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A Wigmore Hall performance of this exact programme in early May this year by Angela Hewitt was one of the highlights of the 2013/14 concert season. She preceded her account with a mini lecture-recital before giving a performance that was both revelatory and awe-inspiring. Her intimate knowledge of the score is mirrored on these discs and in her excellent booklet notes, which act a superb guide through Bach’s complex score. The present disc was recorded almost a year before the Wigmore event (August 2013) but Hewitt’s greatness is here, too, in all its glory. Her concentration is unswerving throughout, as it was in performance, her voice-leading impeccable. All this is without question dedicated to revealing Bach’s masterwork in all its heavenly glory.

It is in Bach’s most complex and experimental moments that Hewitt truly triumphs, her wealth of experience not only enabling her preternatural delineation of textures but also a true understanding of the processes at work. Bach’s monumental piece is much more than a procession of techniques; it moves on inexorably to the final Contrapunctus 14, where Hewitt finds a strangely transcendent peace co-existing with a rather more human sense of the fragile. As in her performances, Hewitt appends the Chorale Prelude BWV668a, apparently dictated by Bach on his deathbed and included in the first edition by Bach’s son Carl Philipp Emanuel. It is a beautifully poignant move, coming after a long pause and the cruelly unfinished final fugue.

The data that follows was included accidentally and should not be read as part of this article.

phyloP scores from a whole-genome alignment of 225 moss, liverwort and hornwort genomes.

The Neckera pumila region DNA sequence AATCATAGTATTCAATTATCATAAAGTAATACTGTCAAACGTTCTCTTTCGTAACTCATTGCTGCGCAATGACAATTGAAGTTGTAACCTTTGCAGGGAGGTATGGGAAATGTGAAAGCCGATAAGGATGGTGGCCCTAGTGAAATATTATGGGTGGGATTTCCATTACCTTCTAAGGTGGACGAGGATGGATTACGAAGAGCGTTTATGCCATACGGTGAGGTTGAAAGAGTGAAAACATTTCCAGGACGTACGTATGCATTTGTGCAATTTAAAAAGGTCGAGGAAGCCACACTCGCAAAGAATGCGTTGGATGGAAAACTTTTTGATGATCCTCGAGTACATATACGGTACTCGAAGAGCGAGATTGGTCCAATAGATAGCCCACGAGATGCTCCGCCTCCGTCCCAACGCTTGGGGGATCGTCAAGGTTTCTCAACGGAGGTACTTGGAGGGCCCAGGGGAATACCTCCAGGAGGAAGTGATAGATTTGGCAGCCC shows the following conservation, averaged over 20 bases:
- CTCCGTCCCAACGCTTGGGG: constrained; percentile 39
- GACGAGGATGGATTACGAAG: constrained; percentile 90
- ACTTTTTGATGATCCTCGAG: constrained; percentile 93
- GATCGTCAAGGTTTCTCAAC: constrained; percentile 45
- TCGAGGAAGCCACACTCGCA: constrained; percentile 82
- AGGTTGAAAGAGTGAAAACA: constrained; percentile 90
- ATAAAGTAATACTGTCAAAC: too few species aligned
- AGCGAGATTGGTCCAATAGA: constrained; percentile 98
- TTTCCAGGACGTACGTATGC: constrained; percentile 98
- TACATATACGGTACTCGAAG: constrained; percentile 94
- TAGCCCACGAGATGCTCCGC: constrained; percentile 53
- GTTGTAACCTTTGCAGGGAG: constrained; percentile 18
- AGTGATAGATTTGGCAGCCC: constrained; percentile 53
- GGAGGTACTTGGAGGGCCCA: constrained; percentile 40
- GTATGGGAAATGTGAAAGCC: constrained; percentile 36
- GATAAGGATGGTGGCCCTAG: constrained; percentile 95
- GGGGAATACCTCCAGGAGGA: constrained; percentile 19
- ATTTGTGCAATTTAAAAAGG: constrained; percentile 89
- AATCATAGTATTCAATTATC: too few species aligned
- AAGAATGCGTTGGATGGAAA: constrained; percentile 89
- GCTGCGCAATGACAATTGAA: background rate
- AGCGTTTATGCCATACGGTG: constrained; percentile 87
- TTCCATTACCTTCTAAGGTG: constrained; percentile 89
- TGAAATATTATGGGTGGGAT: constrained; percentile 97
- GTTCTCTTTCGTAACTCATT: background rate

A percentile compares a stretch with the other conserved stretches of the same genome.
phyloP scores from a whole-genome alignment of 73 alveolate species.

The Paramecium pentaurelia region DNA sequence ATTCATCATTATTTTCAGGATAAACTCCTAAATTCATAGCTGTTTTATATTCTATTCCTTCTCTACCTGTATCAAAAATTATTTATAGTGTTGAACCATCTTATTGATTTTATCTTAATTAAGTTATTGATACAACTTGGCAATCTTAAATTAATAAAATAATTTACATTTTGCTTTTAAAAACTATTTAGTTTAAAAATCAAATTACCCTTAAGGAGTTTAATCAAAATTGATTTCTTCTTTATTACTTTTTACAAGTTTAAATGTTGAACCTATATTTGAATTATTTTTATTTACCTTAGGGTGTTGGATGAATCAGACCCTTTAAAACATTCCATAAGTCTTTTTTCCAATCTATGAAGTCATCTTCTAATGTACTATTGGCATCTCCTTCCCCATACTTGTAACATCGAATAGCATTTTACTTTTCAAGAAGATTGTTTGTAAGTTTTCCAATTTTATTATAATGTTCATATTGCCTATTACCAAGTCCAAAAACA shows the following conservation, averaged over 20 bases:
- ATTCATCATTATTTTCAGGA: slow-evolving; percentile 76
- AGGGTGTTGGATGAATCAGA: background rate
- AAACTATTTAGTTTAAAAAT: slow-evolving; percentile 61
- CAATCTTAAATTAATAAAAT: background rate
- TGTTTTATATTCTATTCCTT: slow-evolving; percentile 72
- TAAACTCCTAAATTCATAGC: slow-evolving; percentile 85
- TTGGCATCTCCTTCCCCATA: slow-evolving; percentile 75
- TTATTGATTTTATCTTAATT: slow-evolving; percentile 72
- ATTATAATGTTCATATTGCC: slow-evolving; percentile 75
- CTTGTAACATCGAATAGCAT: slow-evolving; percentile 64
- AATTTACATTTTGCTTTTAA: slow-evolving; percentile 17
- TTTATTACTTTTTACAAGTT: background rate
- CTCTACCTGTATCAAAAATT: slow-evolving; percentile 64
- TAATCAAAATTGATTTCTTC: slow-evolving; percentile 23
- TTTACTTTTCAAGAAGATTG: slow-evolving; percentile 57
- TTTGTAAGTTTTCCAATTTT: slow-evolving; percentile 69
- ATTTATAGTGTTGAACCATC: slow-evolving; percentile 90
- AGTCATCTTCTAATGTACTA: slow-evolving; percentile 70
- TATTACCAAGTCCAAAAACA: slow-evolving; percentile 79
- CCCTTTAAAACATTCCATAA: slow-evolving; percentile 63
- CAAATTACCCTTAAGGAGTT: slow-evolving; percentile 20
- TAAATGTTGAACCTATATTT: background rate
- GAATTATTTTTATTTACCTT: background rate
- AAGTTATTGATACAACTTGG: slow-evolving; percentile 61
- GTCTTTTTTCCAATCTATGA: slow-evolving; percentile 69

COLIN CLARKE Read the full review on Agora Classica


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